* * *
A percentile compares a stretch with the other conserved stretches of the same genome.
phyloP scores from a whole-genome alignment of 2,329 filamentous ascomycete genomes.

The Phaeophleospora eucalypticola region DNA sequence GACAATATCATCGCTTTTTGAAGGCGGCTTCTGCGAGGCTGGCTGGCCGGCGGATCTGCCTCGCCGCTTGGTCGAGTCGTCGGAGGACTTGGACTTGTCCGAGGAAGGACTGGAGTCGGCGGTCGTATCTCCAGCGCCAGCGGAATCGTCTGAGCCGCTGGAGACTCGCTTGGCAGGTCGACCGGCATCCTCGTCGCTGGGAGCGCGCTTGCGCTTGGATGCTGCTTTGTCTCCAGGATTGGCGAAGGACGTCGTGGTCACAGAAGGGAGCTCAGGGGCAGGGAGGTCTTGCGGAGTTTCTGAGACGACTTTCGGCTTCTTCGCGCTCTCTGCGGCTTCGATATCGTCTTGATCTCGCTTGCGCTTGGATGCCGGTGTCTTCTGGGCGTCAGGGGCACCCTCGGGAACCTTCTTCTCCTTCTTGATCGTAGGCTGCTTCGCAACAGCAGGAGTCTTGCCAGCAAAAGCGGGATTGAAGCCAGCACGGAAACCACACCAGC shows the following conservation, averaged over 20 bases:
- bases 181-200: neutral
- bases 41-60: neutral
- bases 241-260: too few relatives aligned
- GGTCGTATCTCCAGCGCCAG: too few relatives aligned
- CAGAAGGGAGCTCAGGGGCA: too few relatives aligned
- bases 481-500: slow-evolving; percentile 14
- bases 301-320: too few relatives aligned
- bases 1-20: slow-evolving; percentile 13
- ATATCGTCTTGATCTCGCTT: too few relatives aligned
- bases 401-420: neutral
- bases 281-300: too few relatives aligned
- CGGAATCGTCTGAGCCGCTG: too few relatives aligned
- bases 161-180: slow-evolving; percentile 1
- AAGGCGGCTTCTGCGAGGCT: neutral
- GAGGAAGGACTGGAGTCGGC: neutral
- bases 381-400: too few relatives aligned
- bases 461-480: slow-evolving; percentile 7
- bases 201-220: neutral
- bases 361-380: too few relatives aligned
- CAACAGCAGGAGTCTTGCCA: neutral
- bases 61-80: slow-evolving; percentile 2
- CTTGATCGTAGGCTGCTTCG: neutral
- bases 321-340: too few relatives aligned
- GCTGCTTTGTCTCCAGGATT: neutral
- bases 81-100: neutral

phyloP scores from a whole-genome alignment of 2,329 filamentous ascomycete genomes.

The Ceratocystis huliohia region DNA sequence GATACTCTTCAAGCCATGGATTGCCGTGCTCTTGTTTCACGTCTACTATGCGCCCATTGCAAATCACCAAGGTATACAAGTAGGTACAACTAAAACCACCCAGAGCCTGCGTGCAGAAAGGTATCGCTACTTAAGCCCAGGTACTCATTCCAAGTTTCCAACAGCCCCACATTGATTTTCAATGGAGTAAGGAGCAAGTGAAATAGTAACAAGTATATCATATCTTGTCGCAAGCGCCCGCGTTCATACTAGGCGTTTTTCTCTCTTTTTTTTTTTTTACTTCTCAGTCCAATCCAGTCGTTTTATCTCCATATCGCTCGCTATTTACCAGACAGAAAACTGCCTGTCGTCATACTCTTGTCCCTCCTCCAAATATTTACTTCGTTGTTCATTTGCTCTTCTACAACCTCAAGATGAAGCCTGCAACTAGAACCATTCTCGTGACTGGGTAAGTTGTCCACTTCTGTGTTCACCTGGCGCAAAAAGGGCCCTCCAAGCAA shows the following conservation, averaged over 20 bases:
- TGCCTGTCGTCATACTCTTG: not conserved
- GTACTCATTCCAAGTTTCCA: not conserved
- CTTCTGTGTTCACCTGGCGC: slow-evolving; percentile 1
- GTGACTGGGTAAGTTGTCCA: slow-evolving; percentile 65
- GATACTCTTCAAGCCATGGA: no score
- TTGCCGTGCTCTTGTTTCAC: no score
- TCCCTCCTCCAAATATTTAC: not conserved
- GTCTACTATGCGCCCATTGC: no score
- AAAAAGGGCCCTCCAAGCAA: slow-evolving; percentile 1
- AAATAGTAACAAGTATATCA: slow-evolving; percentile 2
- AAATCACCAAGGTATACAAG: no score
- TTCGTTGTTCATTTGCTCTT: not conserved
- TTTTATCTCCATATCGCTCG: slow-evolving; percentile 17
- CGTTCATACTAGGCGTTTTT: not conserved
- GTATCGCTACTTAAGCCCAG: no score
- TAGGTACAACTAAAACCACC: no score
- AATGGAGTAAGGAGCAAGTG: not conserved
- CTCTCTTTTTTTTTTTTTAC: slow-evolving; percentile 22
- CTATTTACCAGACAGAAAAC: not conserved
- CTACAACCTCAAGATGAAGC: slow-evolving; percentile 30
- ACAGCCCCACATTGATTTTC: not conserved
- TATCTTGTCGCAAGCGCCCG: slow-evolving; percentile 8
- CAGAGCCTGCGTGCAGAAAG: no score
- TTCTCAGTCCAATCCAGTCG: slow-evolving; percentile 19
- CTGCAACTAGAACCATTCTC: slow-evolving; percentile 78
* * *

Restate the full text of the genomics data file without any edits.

A percentile compares a stretch with the other conserved stretches of the same genome.
phyloP scores from a whole-genome alignment of 2,329 filamentous ascomycete genomes.

The Phaeophleospora eucalypticola region DNA sequence GACAATATCATCGCTTTTTGAAGGCGGCTTCTGCGAGGCTGGCTGGCCGGCGGATCTGCCTCGCCGCTTGGTCGAGTCGTCGGAGGACTTGGACTTGTCCGAGGAAGGACTGGAGTCGGCGGTCGTATCTCCAGCGCCAGCGGAATCGTCTGAGCCGCTGGAGACTCGCTTGGCAGGTCGACCGGCATCCTCGTCGCTGGGAGCGCGCTTGCGCTTGGATGCTGCTTTGTCTCCAGGATTGGCGAAGGACGTCGTGGTCACAGAAGGGAGCTCAGGGGCAGGGAGGTCTTGCGGAGTTTCTGAGACGACTTTCGGCTTCTTCGCGCTCTCTGCGGCTTCGATATCGTCTTGATCTCGCTTGCGCTTGGATGCCGGTGTCTTCTGGGCGTCAGGGGCACCCTCGGGAACCTTCTTCTCCTTCTTGATCGTAGGCTGCTTCGCAACAGCAGGAGTCTTGCCAGCAAAAGCGGGATTGAAGCCAGCACGGAAACCACACCAGC shows the following conservation, averaged over 20 bases:
- bases 181-200: neutral
- bases 41-60: neutral
- bases 241-260: too few relatives aligned
- GGTCGTATCTCCAGCGCCAG: too few relatives aligned
- CAGAAGGGAGCTCAGGGGCA: too few relatives aligned
- bases 481-500: slow-evolving; percentile 14
- bases 301-320: too few relatives aligned
- bases 1-20: slow-evolving; percentile 13
- ATATCGTCTTGATCTCGCTT: too few relatives aligned
- bases 401-420: neutral
- bases 281-300: too few relatives aligned
- CGGAATCGTCTGAGCCGCTG: too few relatives aligned
- bases 161-180: slow-evolving; percentile 1
- AAGGCGGCTTCTGCGAGGCT: neutral
- GAGGAAGGACTGGAGTCGGC: neutral
- bases 381-400: too few relatives aligned
- bases 461-480: slow-evolving; percentile 7
- bases 201-220: neutral
- bases 361-380: too few relatives aligned
- CAACAGCAGGAGTCTTGCCA: neutral
- bases 61-80: slow-evolving; percentile 2
- CTTGATCGTAGGCTGCTTCG: neutral
- bases 321-340: too few relatives aligned
- GCTGCTTTGTCTCCAGGATT: neutral
- bases 81-100: neutral

phyloP scores from a whole-genome alignment of 2,329 filamentous ascomycete genomes.

The Ceratocystis huliohia region DNA sequence GATACTCTTCAAGCCATGGATTGCCGTGCTCTTGTTTCACGTCTACTATGCGCCCATTGCAAATCACCAAGGTATACAAGTAGGTACAACTAAAACCACCCAGAGCCTGCGTGCAGAAAGGTATCGCTACTTAAGCCCAGGTACTCATTCCAAGTTTCCAACAGCCCCACATTGATTTTCAATGGAGTAAGGAGCAAGTGAAATAGTAACAAGTATATCATATCTTGTCGCAAGCGCCCGCGTTCATACTAGGCGTTTTTCTCTCTTTTTTTTTTTTTACTTCTCAGTCCAATCCAGTCGTTTTATCTCCATATCGCTCGCTATTTACCAGACAGAAAACTGCCTGTCGTCATACTCTTGTCCCTCCTCCAAATATTTACTTCGTTGTTCATTTGCTCTTCTACAACCTCAAGATGAAGCCTGCAACTAGAACCATTCTCGTGACTGGGTAAGTTGTCCACTTCTGTGTTCACCTGGCGCAAAAAGGGCCCTCCAAGCAA shows the following conservation, averaged over 20 bases:
- TGCCTGTCGTCATACTCTTG: not conserved
- GTACTCATTCCAAGTTTCCA: not conserved
- CTTCTGTGTTCACCTGGCGC: slow-evolving; percentile 1
- GTGACTGGGTAAGTTGTCCA: slow-evolving; percentile 65
- GATACTCTTCAAGCCATGGA: no score
- TTGCCGTGCTCTTGTTTCAC: no score
- TCCCTCCTCCAAATATTTAC: not conserved
- GTCTACTATGCGCCCATTGC: no score
- AAAAAGGGCCCTCCAAGCAA: slow-evolving; percentile 1
- AAATAGTAACAAGTATATCA: slow-evolving; percentile 2
- AAATCACCAAGGTATACAAG: no score
- TTCGTTGTTCATTTGCTCTT: not conserved
- TTTTATCTCCATATCGCTCG: slow-evolving; percentile 17
- CGTTCATACTAGGCGTTTTT: not conserved
- GTATCGCTACTTAAGCCCAG: no score
- TAGGTACAACTAAAACCACC: no score
- AATGGAGTAAGGAGCAAGTG: not conserved
- CTCTCTTTTTTTTTTTTTAC: slow-evolving; percentile 22
- CTATTTACCAGACAGAAAAC: not conserved
- CTACAACCTCAAGATGAAGC: slow-evolving; percentile 30
- ACAGCCCCACATTGATTTTC: not conserved
- TATCTTGTCGCAAGCGCCCG: slow-evolving; percentile 8
- CAGAGCCTGCGTGCAGAAAG: no score
- TTCTCAGTCCAATCCAGTCG: slow-evolving; percentile 19
- CTGCAACTAGAACCATTCTC: slow-evolving; percentile 78